Certain conflicts are common to co-parenting relationships. Consider the following eight issues and find out how to help quell these conflicts before they turn into outright arguments.
- Equal division of parenting time. Ideally, each parent should spend an equal amount of time with the kids. Keep in mind that full equity may not be possible due to careers or other demands. If so, it’s reasonable to expect each parent to continue spending roughly the same amount of time with the children as they did before the separation or divorce.
- Discipline disagreements. It’s common for co-parents to feel that the other parent is too strict or too lenient. Be sure to address this in your co-parenting plan, but realize that those guidelines might be forgotten in the heat of the moment. Try to keep in mind that you each have different personalities and parenting styles, and kids can adapt to each style. Finding common ground doesn’t mean that your co-parent will do things your way, or vice-versa. Use tact when discussing discipline disagreements, and avoid labeling the other parent as “too mean” or a “pushover.”
- Child support. The amount of child support awarded at your divorce isn’t a one-time decision. Your incomes may vary over time, and your kids may encounter additional expenses that weren’t factored into the original sum. Each state has guidelines for how often you can request a review of your court-issued child support order. If you find yourselves arguing often over money, it may be time to schedule a review.
- Micromanagement or overly-controlling behavior. Many joint parents fall into a pattern where one parent wants to control everything that the other parent does for and with their children. Micromanagement often stems from feelings of insecurity, which may be running high while adjusting to a new normal. Some parents even take it to another level, issuing threats if their co-parent refuses to comply. If you truly feel threatened, talk to your lawyer. Otherwise, it’s important for each of you to clearly set and respect one another’s boundaries.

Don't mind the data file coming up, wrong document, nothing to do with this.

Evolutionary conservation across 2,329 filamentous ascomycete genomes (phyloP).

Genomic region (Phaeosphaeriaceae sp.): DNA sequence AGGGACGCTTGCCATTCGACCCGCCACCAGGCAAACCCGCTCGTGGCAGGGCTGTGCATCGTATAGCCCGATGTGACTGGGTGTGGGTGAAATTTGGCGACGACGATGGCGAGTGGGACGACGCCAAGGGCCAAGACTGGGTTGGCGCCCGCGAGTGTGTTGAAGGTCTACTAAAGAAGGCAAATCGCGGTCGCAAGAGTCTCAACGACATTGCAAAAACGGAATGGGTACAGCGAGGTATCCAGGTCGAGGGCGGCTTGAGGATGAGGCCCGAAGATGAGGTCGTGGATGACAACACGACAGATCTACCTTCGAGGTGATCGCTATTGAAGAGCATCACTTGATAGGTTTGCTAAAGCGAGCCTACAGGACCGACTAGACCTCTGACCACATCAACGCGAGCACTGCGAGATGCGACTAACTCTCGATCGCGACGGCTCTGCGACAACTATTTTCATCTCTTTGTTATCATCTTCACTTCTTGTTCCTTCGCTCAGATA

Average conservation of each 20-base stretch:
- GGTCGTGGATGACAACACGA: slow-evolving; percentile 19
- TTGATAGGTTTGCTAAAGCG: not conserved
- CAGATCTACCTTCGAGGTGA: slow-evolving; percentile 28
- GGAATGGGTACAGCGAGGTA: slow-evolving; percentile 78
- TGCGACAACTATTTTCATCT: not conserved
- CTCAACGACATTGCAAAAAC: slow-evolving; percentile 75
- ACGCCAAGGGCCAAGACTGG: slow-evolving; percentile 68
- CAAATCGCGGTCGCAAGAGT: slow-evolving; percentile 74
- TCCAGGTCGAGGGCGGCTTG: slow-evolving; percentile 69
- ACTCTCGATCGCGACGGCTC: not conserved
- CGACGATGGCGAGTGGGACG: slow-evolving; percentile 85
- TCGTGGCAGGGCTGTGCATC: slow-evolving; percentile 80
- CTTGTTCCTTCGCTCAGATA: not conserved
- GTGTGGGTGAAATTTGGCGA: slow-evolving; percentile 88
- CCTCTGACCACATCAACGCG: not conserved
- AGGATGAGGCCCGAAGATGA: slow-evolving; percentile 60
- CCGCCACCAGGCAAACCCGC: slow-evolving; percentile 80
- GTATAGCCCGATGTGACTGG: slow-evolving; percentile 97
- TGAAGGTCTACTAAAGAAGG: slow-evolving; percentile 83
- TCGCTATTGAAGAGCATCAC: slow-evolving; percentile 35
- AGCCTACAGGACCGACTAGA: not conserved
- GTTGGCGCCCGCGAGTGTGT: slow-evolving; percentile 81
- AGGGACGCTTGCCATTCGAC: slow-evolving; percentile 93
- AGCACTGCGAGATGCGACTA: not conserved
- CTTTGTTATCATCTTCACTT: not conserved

- Spoiling the children. Some co-parents try to make up for lost time by lavishing the children with anything they want. If there is a big income gap between co-parents, the wealthier one may try to show off by taking the kids on expensive vacations or buying designer clothes and the newest gadgets. This can cause real problems for the parent on a budget, as the kids get used to a lifestyle they cannot afford. Spoiling can also happen on a smaller scale, such as when one parent takes the kids out to all their favorite restaurants while the other parent cooks at home. If you notice such discrepancies, let your co-parent know how this behavior affects you and the children, and ask them to be more intentional with their spending.
- Extended family issues. Sometimes, there is real animosity between exes and their former in-laws. This can cause kids to be separated from grandparents, aunts, uncles, cousins and other family members they deserve to know. Even if your former in-laws despise you, refrain from speaking badly about them in front of your children. Depending on how this conflict appears, you may need to include it in your parenting plan. Define your expectations and goals for your children’s relationships with extended family on both sides.
- Homework problems. Co-parents are often surprised by how often homework becomes an issue between them. One parent may prefer the children to hit the books as soon as they get home, while the other lets them play and have a snack first. Sometimes parents disagree over the importance of homework, with one parent letting the children slack off at their house and the other getting stuck with making sure everything is completed by Sunday night. If you have strongly opposing ideas about homework, attend a parent-teacher conference together to make sure you both understand the teacher’s expectations.